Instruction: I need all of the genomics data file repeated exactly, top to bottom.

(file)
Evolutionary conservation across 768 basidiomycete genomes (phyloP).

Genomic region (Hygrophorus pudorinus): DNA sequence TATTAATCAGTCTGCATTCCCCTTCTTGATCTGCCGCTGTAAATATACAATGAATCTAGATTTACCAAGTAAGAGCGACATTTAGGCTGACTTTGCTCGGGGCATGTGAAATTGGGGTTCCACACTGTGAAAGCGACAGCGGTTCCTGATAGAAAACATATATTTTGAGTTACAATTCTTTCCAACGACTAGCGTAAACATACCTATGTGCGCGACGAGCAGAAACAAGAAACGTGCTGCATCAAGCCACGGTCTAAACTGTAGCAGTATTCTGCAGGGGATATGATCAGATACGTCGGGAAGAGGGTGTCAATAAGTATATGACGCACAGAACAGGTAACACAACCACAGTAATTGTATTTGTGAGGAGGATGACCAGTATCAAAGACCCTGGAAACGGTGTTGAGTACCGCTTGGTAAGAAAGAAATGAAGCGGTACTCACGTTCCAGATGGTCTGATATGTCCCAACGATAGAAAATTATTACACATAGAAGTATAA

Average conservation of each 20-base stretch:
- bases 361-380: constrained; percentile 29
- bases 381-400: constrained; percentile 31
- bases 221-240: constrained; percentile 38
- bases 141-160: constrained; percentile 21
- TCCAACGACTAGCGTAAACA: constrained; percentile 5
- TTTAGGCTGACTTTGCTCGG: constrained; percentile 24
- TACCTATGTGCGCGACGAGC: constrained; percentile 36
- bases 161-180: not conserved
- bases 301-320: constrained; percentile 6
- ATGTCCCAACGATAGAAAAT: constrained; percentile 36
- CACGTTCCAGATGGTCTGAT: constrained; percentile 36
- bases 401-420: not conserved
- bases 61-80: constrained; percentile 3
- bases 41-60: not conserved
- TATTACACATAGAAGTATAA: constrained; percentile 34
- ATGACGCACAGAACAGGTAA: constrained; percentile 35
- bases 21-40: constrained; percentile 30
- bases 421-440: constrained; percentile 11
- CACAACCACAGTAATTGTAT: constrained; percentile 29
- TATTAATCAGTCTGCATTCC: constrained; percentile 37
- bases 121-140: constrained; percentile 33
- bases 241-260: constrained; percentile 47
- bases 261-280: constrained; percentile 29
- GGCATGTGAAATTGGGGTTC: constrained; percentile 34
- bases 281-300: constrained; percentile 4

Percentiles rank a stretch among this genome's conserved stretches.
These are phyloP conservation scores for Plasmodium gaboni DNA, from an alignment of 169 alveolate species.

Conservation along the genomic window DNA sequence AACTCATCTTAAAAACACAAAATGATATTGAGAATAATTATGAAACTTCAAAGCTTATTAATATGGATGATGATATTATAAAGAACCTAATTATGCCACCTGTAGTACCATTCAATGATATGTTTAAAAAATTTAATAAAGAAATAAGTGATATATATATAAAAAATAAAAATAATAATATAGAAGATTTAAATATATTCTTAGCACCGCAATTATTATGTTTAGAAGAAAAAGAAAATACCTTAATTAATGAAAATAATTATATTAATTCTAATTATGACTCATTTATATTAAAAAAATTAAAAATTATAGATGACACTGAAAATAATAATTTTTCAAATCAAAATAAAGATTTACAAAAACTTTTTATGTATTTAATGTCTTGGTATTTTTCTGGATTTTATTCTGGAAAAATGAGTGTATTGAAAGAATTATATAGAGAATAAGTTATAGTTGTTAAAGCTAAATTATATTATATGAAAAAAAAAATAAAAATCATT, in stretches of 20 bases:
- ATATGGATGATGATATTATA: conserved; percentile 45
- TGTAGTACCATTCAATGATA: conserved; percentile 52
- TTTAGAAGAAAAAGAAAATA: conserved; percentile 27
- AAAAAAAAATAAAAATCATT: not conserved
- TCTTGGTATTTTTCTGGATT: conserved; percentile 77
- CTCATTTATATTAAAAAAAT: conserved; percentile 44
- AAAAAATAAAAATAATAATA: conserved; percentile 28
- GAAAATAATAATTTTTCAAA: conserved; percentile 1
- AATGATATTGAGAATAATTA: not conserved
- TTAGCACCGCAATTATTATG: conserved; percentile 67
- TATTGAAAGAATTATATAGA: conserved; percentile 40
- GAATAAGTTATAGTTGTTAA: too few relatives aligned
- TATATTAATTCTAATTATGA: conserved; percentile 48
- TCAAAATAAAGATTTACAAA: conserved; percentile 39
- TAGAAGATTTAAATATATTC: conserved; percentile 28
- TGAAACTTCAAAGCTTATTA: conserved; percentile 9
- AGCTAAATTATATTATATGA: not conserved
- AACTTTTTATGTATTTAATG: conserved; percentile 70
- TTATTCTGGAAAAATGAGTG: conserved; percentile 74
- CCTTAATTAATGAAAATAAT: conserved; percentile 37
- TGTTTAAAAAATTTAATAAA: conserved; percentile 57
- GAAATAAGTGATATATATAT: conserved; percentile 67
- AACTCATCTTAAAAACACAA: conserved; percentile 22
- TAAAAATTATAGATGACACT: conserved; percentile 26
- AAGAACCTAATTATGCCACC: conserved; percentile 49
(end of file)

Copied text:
Evolutionary conservation across 768 basidiomycete genomes (phyloP).

Genomic region (Hygrophorus pudorinus): DNA sequence TATTAATCAGTCTGCATTCCCCTTCTTGATCTGCCGCTGTAAATATACAATGAATCTAGATTTACCAAGTAAGAGCGACATTTAGGCTGACTTTGCTCGGGGCATGTGAAATTGGGGTTCCACACTGTGAAAGCGACAGCGGTTCCTGATAGAAAACATATATTTTGAGTTACAATTCTTTCCAACGACTAGCGTAAACATACCTATGTGCGCGACGAGCAGAAACAAGAAACGTGCTGCATCAAGCCACGGTCTAAACTGTAGCAGTATTCTGCAGGGGATATGATCAGATACGTCGGGAAGAGGGTGTCAATAAGTATATGACGCACAGAACAGGTAACACAACCACAGTAATTGTATTTGTGAGGAGGATGACCAGTATCAAAGACCCTGGAAACGGTGTTGAGTACCGCTTGGTAAGAAAGAAATGAAGCGGTACTCACGTTCCAGATGGTCTGATATGTCCCAACGATAGAAAATTATTACACATAGAAGTATAA

Average conservation of each 20-base stretch:
- bases 361-380: constrained; percentile 29
- bases 381-400: constrained; percentile 31
- bases 221-240: constrained; percentile 38
- bases 141-160: constrained; percentile 21
- TCCAACGACTAGCGTAAACA: constrained; percentile 5
- TTTAGGCTGACTTTGCTCGG: constrained; percentile 24
- TACCTATGTGCGCGACGAGC: constrained; percentile 36
- bases 161-180: not conserved
- bases 301-320: constrained; percentile 6
- ATGTCCCAACGATAGAAAAT: constrained; percentile 36
- CACGTTCCAGATGGTCTGAT: constrained; percentile 36
- bases 401-420: not conserved
- bases 61-80: constrained; percentile 3
- bases 41-60: not conserved
- TATTACACATAGAAGTATAA: constrained; percentile 34
- ATGACGCACAGAACAGGTAA: constrained; percentile 35
- bases 21-40: constrained; percentile 30
- bases 421-440: constrained; percentile 11
- CACAACCACAGTAATTGTAT: constrained; percentile 29
- TATTAATCAGTCTGCATTCC: constrained; percentile 37
- bases 121-140: constrained; percentile 33
- bases 241-260: constrained; percentile 47
- bases 261-280: constrained; percentile 29
- GGCATGTGAAATTGGGGTTC: constrained; percentile 34
- bases 281-300: constrained; percentile 4

Percentiles rank a stretch among this genome's conserved stretches.
These are phyloP conservation scores for Plasmodium gaboni DNA, from an alignment of 169 alveolate species.

Conservation along the genomic window DNA sequence AACTCATCTTAAAAACACAAAATGATATTGAGAATAATTATGAAACTTCAAAGCTTATTAATATGGATGATGATATTATAAAGAACCTAATTATGCCACCTGTAGTACCATTCAATGATATGTTTAAAAAATTTAATAAAGAAATAAGTGATATATATATAAAAAATAAAAATAATAATATAGAAGATTTAAATATATTCTTAGCACCGCAATTATTATGTTTAGAAGAAAAAGAAAATACCTTAATTAATGAAAATAATTATATTAATTCTAATTATGACTCATTTATATTAAAAAAATTAAAAATTATAGATGACACTGAAAATAATAATTTTTCAAATCAAAATAAAGATTTACAAAAACTTTTTATGTATTTAATGTCTTGGTATTTTTCTGGATTTTATTCTGGAAAAATGAGTGTATTGAAAGAATTATATAGAGAATAAGTTATAGTTGTTAAAGCTAAATTATATTATATGAAAAAAAAAATAAAAATCATT, in stretches of 20 bases:
- ATATGGATGATGATATTATA: conserved; percentile 45
- TGTAGTACCATTCAATGATA: conserved; percentile 52
- TTTAGAAGAAAAAGAAAATA: conserved; percentile 27
- AAAAAAAAATAAAAATCATT: not conserved
- TCTTGGTATTTTTCTGGATT: conserved; percentile 77
- CTCATTTATATTAAAAAAAT: conserved; percentile 44
- AAAAAATAAAAATAATAATA: conserved; percentile 28
- GAAAATAATAATTTTTCAAA: conserved; percentile 1
- AATGATATTGAGAATAATTA: not conserved
- TTAGCACCGCAATTATTATG: conserved; percentile 67
- TATTGAAAGAATTATATAGA: conserved; percentile 40
- GAATAAGTTATAGTTGTTAA: too few relatives aligned
- TATATTAATTCTAATTATGA: conserved; percentile 48
- TCAAAATAAAGATTTACAAA: conserved; percentile 39
- TAGAAGATTTAAATATATTC: conserved; percentile 28
- TGAAACTTCAAAGCTTATTA: conserved; percentile 9
- AGCTAAATTATATTATATGA: not conserved
- AACTTTTTATGTATTTAATG: conserved; percentile 70
- TTATTCTGGAAAAATGAGTG: conserved; percentile 74
- CCTTAATTAATGAAAATAAT: conserved; percentile 37
- TGTTTAAAAAATTTAATAAA: conserved; percentile 57
- GAAATAAGTGATATATATAT: conserved; percentile 67
- AACTCATCTTAAAAACACAA: conserved; percentile 22
- TAAAAATTATAGATGACACT: conserved; percentile 26
- AAGAACCTAATTATGCCACC: conserved; percentile 49